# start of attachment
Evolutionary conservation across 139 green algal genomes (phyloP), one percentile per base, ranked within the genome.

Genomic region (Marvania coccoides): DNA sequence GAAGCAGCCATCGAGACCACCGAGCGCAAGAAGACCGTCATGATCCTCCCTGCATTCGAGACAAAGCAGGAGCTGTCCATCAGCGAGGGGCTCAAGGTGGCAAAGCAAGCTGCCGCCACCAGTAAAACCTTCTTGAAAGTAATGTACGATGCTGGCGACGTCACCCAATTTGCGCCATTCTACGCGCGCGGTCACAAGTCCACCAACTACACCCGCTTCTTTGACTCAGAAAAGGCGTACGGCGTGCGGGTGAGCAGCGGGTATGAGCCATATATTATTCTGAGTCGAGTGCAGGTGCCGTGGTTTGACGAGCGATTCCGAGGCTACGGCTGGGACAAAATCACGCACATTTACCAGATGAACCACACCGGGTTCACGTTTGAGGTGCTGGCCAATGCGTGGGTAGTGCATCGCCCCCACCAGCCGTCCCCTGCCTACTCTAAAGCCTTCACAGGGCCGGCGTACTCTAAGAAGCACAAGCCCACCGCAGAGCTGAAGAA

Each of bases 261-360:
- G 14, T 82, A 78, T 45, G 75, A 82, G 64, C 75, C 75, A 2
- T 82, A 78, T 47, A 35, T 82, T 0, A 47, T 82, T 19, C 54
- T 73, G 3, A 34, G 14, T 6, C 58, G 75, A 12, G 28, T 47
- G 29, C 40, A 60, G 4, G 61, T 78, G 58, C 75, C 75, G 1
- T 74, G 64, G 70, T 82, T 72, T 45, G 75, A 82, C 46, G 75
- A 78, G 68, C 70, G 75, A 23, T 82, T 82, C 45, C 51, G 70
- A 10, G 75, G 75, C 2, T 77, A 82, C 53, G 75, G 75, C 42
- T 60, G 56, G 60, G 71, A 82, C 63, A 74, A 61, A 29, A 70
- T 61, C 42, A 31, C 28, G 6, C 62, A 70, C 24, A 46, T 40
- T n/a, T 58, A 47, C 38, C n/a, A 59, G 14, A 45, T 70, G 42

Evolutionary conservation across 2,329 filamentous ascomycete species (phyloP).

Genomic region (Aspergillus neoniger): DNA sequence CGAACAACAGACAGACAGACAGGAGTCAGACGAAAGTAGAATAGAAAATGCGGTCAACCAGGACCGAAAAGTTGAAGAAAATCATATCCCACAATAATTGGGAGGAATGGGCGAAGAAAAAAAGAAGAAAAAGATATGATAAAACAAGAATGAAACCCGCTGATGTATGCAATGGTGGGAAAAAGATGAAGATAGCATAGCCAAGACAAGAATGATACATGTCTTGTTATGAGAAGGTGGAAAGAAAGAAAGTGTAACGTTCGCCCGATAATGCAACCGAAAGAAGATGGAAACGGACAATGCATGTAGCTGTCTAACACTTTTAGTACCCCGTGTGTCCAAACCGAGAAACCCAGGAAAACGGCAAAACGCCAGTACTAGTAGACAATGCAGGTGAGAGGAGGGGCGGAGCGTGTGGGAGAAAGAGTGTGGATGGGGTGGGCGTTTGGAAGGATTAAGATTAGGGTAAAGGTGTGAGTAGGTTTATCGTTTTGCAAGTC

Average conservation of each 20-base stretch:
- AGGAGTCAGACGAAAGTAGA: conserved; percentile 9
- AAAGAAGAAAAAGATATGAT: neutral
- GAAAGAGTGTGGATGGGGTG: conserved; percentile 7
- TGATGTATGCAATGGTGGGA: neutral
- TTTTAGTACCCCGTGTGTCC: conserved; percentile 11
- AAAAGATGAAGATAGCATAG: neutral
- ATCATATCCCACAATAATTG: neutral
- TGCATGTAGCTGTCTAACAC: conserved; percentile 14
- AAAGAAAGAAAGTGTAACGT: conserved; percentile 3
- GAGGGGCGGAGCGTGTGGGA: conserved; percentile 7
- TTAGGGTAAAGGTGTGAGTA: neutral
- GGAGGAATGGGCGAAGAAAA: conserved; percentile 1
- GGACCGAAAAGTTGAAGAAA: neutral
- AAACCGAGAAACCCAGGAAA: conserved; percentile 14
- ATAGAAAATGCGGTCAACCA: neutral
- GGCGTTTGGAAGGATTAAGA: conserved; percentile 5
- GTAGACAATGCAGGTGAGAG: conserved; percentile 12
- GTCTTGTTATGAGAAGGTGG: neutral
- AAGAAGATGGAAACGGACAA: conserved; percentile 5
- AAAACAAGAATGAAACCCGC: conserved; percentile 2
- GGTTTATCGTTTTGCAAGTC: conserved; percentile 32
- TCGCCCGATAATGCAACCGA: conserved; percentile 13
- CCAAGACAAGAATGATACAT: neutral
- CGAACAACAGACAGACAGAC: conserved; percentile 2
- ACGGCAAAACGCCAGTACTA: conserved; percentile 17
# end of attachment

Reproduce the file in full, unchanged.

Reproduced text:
Evolutionary conservation across 139 green algal genomes (phyloP), one percentile per base, ranked within the genome.

Genomic region (Marvania coccoides): DNA sequence GAAGCAGCCATCGAGACCACCGAGCGCAAGAAGACCGTCATGATCCTCCCTGCATTCGAGACAAAGCAGGAGCTGTCCATCAGCGAGGGGCTCAAGGTGGCAAAGCAAGCTGCCGCCACCAGTAAAACCTTCTTGAAAGTAATGTACGATGCTGGCGACGTCACCCAATTTGCGCCATTCTACGCGCGCGGTCACAAGTCCACCAACTACACCCGCTTCTTTGACTCAGAAAAGGCGTACGGCGTGCGGGTGAGCAGCGGGTATGAGCCATATATTATTCTGAGTCGAGTGCAGGTGCCGTGGTTTGACGAGCGATTCCGAGGCTACGGCTGGGACAAAATCACGCACATTTACCAGATGAACCACACCGGGTTCACGTTTGAGGTGCTGGCCAATGCGTGGGTAGTGCATCGCCCCCACCAGCCGTCCCCTGCCTACTCTAAAGCCTTCACAGGGCCGGCGTACTCTAAGAAGCACAAGCCCACCGCAGAGCTGAAGAA

Each of bases 261-360:
- G 14, T 82, A 78, T 45, G 75, A 82, G 64, C 75, C 75, A 2
- T 82, A 78, T 47, A 35, T 82, T 0, A 47, T 82, T 19, C 54
- T 73, G 3, A 34, G 14, T 6, C 58, G 75, A 12, G 28, T 47
- G 29, C 40, A 60, G 4, G 61, T 78, G 58, C 75, C 75, G 1
- T 74, G 64, G 70, T 82, T 72, T 45, G 75, A 82, C 46, G 75
- A 78, G 68, C 70, G 75, A 23, T 82, T 82, C 45, C 51, G 70
- A 10, G 75, G 75, C 2, T 77, A 82, C 53, G 75, G 75, C 42
- T 60, G 56, G 60, G 71, A 82, C 63, A 74, A 61, A 29, A 70
- T 61, C 42, A 31, C 28, G 6, C 62, A 70, C 24, A 46, T 40
- T n/a, T 58, A 47, C 38, C n/a, A 59, G 14, A 45, T 70, G 42

Evolutionary conservation across 2,329 filamentous ascomycete species (phyloP).

Genomic region (Aspergillus neoniger): DNA sequence CGAACAACAGACAGACAGACAGGAGTCAGACGAAAGTAGAATAGAAAATGCGGTCAACCAGGACCGAAAAGTTGAAGAAAATCATATCCCACAATAATTGGGAGGAATGGGCGAAGAAAAAAAGAAGAAAAAGATATGATAAAACAAGAATGAAACCCGCTGATGTATGCAATGGTGGGAAAAAGATGAAGATAGCATAGCCAAGACAAGAATGATACATGTCTTGTTATGAGAAGGTGGAAAGAAAGAAAGTGTAACGTTCGCCCGATAATGCAACCGAAAGAAGATGGAAACGGACAATGCATGTAGCTGTCTAACACTTTTAGTACCCCGTGTGTCCAAACCGAGAAACCCAGGAAAACGGCAAAACGCCAGTACTAGTAGACAATGCAGGTGAGAGGAGGGGCGGAGCGTGTGGGAGAAAGAGTGTGGATGGGGTGGGCGTTTGGAAGGATTAAGATTAGGGTAAAGGTGTGAGTAGGTTTATCGTTTTGCAAGTC

Average conservation of each 20-base stretch:
- AGGAGTCAGACGAAAGTAGA: conserved; percentile 9
- AAAGAAGAAAAAGATATGAT: neutral
- GAAAGAGTGTGGATGGGGTG: conserved; percentile 7
- TGATGTATGCAATGGTGGGA: neutral
- TTTTAGTACCCCGTGTGTCC: conserved; percentile 11
- AAAAGATGAAGATAGCATAG: neutral
- ATCATATCCCACAATAATTG: neutral
- TGCATGTAGCTGTCTAACAC: conserved; percentile 14
- AAAGAAAGAAAGTGTAACGT: conserved; percentile 3
- GAGGGGCGGAGCGTGTGGGA: conserved; percentile 7
- TTAGGGTAAAGGTGTGAGTA: neutral
- GGAGGAATGGGCGAAGAAAA: conserved; percentile 1
- GGACCGAAAAGTTGAAGAAA: neutral
- AAACCGAGAAACCCAGGAAA: conserved; percentile 14
- ATAGAAAATGCGGTCAACCA: neutral
- GGCGTTTGGAAGGATTAAGA: conserved; percentile 5
- GTAGACAATGCAGGTGAGAG: conserved; percentile 12
- GTCTTGTTATGAGAAGGTGG: neutral
- AAGAAGATGGAAACGGACAA: conserved; percentile 5
- AAAACAAGAATGAAACCCGC: conserved; percentile 2
- GGTTTATCGTTTTGCAAGTC: conserved; percentile 32
- TCGCCCGATAATGCAACCGA: conserved; percentile 13
- CCAAGACAAGAATGATACAT: neutral
- CGAACAACAGACAGACAGAC: conserved; percentile 2
- ACGGCAAAACGCCAGTACTA: conserved; percentile 17